‘Tell my family I love them’: Audio of officer shot responding to call on July 4th is heartbreaking

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A Toledo, Ohio police officer who was fatally shot during a call early Saturday morning asked a dispatcher to “tell my family I love them” before passing away.

Just after midnight, officer Anthony Dia, 26, was dispatched to check on the well-being of an intoxicated man at a Home Depot parking lot where a vintage car show was to be held as part of Independence Day celebrations, according to the Toledo Blade.

The report said that as Dia approached the man, who was later identified as Edward Henry, 57, witnesses said Henry turned towards Dia and fired a handgun.

According to Police Chief George Kral, Dia was fatally struck once in the chest. Henry also died from what appears to have been a self-inflicted gunshot wound. His body was found in nearby woods.

Dia’s final words were recorded on police dispatch.

In the audio clip, the dispatcher can also be heard sending additional police units to the see as well as emergency medical services. Dia’s voice was not heard again.

Dia leaves behind a wife, Jayme, 29, and two sons, Younes, 8, and Maytham, 6. The young family visited a memorial site established by Home Depot in the parking lot where Anthony Dia was shot and killed.

According to the Blade, scores of people from the community placed “flowers, American flags, police flags, and blue ribbons at the memorial site that grew larger by the hour.”

Other items included a baseball with the words, “rest easy young man,” nestled in a potted plant. Also, ballots that read “Thank you for your service” and “#reallife superhero” were seen bobbing and blowing at the memorial site.

The Dias met a decade ago on June 30 at a concert when he was 16 and she was 19. She first got pregnant when Anthony Dia was 17.

“On his 18th birthday he went to OmniSource and filled out a job application, and he has consistently worked every day since then to provide for his family,” she told the Blade. “He lived and breathed family.”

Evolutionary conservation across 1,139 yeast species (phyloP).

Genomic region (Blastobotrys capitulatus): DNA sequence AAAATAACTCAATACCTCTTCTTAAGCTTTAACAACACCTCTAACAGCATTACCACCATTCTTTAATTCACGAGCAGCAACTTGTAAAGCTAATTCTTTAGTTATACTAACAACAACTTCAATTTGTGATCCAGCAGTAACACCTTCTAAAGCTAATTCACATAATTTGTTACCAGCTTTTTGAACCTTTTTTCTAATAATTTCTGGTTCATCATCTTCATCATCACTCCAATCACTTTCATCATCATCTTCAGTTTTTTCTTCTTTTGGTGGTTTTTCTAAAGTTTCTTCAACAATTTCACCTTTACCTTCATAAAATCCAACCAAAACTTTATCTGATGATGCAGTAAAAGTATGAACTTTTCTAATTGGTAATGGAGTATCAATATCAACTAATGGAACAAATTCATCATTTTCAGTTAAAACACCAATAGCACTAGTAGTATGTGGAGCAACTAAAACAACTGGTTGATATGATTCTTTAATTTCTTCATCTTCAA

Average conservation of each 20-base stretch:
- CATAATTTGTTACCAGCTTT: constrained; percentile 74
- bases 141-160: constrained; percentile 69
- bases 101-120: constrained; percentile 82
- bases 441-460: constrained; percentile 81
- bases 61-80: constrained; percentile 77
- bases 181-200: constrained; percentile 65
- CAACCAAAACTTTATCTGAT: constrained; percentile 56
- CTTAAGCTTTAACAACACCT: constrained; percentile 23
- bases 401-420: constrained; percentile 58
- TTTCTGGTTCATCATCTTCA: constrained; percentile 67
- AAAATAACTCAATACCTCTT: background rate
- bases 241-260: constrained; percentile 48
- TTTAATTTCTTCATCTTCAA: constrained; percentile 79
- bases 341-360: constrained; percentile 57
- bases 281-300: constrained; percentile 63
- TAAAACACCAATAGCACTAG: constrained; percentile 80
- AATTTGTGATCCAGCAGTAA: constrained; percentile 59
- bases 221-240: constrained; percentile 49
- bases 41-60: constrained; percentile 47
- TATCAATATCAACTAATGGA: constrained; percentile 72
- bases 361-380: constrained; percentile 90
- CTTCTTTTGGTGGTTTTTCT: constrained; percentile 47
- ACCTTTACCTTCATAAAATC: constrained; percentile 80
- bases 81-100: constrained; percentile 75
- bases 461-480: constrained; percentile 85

The memorial site was also visited by scores of Toledo police officers, some of whom stood silently and cried.

“He was a devoted father, a devoted husband, a devoted Muslim,” Mo Rammuny, of Sylvania, a family friend who had known Anthony since he was seven, told the paper.

“He loved what he did.”

Toledo resident Rick Cornett, who lives near the Home Depot, said once he heard about what had happened, he simply wanted to come honor the “fallen hero.”

“I just wanted to come here and pay my respects to a fallen hero that was just doing his job trying to protect the citizens of this city and lost his life,” he said.

Henry had a lengthy criminal history, having been arrested multiple times for several offenses including alcohol violations, assault, drug possession, and threats to local residents.

His arrest record dates back to 1986, WTOL11 noted in a Saturday news report.

A court issued a bench warrant for Henry’s arrest in January after he failed to appear regarding an incident last August.

Then, Henry allegedly told a woman he would shoot her if he had a gun after the woman confronted him for urinating on her fence as he was walking his dog near her home.

The woman, who did not wish to go on-camera, was visibly shaken to learn that Henry was the one who allegedly shot Dia, WTOL11 reported.

Jon Dougherty

Staff Writer

Jon is a staff writer for BizPac Review with 30 years' worth of reporting experience, as well as an author and U.S. Army veteran. He has a BA in political science from Ashford University and an MA in national security studies/intelligence analysis from American Military University.
Jon Dougherty

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